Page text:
The Indian Navy's reported decision to nominate Mazagon Dock Shipbuilders Ltd (MDL) to execute the $8 billion Project-75 India [P-75(I)] to build six advanced submarines has left private contenders gasping for breath.
The Indian Navy’s reported decision to nominate Mazagon Dock Shipbuilders Ltd (MDL) to execute the $8 billion Project-75 India [P-75(I)] to build six advanced submarines has left private contenders gasping for breath. The P-75(I) programme was once the biggest rays of hope for the private sector, especially companies like Larsen & Tubro and Reliance Naval that were gearing up for orders under the programme announced in October 2014. The private shipyards — L&T’s at Kattupalli and Reliance Naval’s at Pipavav — currently have turnovers of under Rs 1,000 crore and have slipped into the red.
The private sector in India has less than 5 per cent (about Rs 5,000 crore annually) share of direct orders from the Defence Ministry for manufacturing. “The expectation was that the private sector’s share will rise to almost 25 percent in the next three-four years,” Vice Admiral (Retd) Shekhar Sinha told BTVI. Sinha said the private players should be integrated into the country’s defence manufacturing sector that was liberalised way back in 2001 and opened up participation to not just private players but also to foreign entities. “Make in India is impossible without the participation of the private sector,” said Sinha.
Last May, India cleared a long-awaited policy to push local defence manufacturing by effectively picking industry champions that would tie up with foreign players to make submarines, fighter jets, helicopters and armoured vehicles. The decision came after Prime Minister Narendra Modi vowed to end India’s role as the world’s largest arms importer by asking foreign firms to share technology with local players and then manufacture in India — in return for a slice of the $250 billion analysts claim the country would spend on its armed forces over the next decade.
The government, under the “Strategic Partnership” model, would shortlist and then pick Indian companies to join forces with foreign firms. The winners were guaranteed billions of dollars of orders to incentivise them to manufacture. “For each platform, one private sector strategic partner will be chosen,” then Defence Minister Arun Jaitley had told reporters after a cabinet meeting at that time. “You don’t set up a manufacturing facility if you don’t have any hope of getting orders.”
The Defence Ministry had thereafter drafted its out-of-the-box Strategic Partnership model by building on recommendations of several expert committees and groups. And private players were an integral part of the plan. “Everyone hoped the P75(I) project will come to the private players but it seems that the plan is now shelved,” added Sinha.
Former navy chief Admiral Vishnu Bhagwat said it was imperative for the government to include private players in defence manufacturing. “I am shocked at the decision. During my tenure I had drawn up a 30-year plan and given it to (the then) Defence Minister. In India, very sadly, the Ministry of Defence and its procurement team hardly understand their business,” Bhagwar told BTVI.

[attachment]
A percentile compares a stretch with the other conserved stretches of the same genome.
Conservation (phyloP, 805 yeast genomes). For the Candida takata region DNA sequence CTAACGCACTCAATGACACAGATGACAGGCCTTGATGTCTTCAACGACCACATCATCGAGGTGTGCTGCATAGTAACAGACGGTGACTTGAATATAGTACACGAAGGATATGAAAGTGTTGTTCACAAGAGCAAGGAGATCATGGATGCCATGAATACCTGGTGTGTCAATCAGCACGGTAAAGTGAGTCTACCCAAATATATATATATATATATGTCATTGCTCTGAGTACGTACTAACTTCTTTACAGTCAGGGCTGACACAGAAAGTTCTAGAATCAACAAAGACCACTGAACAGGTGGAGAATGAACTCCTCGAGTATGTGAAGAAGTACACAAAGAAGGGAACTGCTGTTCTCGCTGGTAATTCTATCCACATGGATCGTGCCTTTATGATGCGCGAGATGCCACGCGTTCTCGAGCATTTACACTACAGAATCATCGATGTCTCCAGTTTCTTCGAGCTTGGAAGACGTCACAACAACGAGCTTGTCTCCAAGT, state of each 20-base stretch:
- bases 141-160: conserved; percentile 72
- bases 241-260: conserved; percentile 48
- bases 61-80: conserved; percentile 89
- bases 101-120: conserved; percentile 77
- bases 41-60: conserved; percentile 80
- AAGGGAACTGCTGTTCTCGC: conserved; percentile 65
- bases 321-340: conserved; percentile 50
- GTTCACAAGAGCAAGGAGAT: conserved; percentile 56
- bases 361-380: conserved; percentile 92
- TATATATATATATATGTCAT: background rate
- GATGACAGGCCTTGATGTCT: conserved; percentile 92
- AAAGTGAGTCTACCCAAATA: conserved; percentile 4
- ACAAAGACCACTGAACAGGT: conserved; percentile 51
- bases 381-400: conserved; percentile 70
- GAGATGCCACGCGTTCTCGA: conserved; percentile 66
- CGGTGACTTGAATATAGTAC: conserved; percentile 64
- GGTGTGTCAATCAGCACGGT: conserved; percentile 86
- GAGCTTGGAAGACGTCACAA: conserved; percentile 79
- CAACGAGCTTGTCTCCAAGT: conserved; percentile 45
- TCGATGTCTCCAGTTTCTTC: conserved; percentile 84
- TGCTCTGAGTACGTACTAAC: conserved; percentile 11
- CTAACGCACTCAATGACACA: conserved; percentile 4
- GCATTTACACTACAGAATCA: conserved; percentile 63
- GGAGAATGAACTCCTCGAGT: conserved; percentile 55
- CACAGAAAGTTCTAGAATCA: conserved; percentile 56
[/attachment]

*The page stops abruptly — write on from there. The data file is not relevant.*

Agreed strategic expert C. Uday Bhaskar, who felt the decision would prove “disastrous” for the country in the long run. “India knows the public sector has not delivered in the defence sector and in the shipbuilding sector, where foreign participation is a must. The private sector was encouraged to get into this sector; many acquired and developed infrastructure so that they can be considered relevant for business from the government. And now we hear that the decision has gone — again — to a PSU known for its delays,” Bhaskar told BTVI.
Defence manufacturing in India is small and dominated by PSUs, many of which have been criticised for poor performance. Private firms such as Larsen & Toubro, Mahindra Group, Tata Group and recent entrants Reliance Group and Adani Group are trying hard to seek orders. One of the aims of involving private players was to create submarine-building capabilities outside of the state-owned shipyards that were known for cost and time over-runs.
In 2016, the Indian Navy issued a Request for Information (RFI) to six global submarine makers seeking to build six advanced submarines with air-independent propulsion (AIP) technology that enables them stay under water for longer periods. The six companies were ThyssenKrupp Marine Systems (Germany), Naval Group (France), Navantia (Spain), SAAB (Sweden), Rubin Design Bureau-Amur Shipyard (Russia and Italy) and Mitsubishi Heavy Industries and Kawasaki Heavy Industries (Japan). This was around October 2017, when Jaitley headed the Defence Ministry.
The Defence Ministry then drafted Expressions of Interest (EoI) to be issued to the private sector shipyards in India so as to select the local Strategic Partners. But in less than a year’s time, new Defence Minister Nirmala Sitharaman has decided to dump that process. Officials of Indian Navy did not explain reasons for reversing the original plan, first mooted by Manohar Parrikar when he was the Defence Minister.
At a meeting chaired by the Sitharaman in late March, it was decided that the P75(I) programme would not be rolled out under the Strategic Partnership Policy of the Defence Procurement Procedure 2016, as initially decided, and would be handed over to MDL on a “nomination basis”.
The decision, taken less than a month after the visit to India by President Emmanuel Macron, is being viewed as a positive one for the French shipbuilding conglomerate Naval Group, which already has a collaboration with MDL under which it is currently building six Scorpene Class submarines. The first of these has been launched and the rest are to be commissioned by 2020.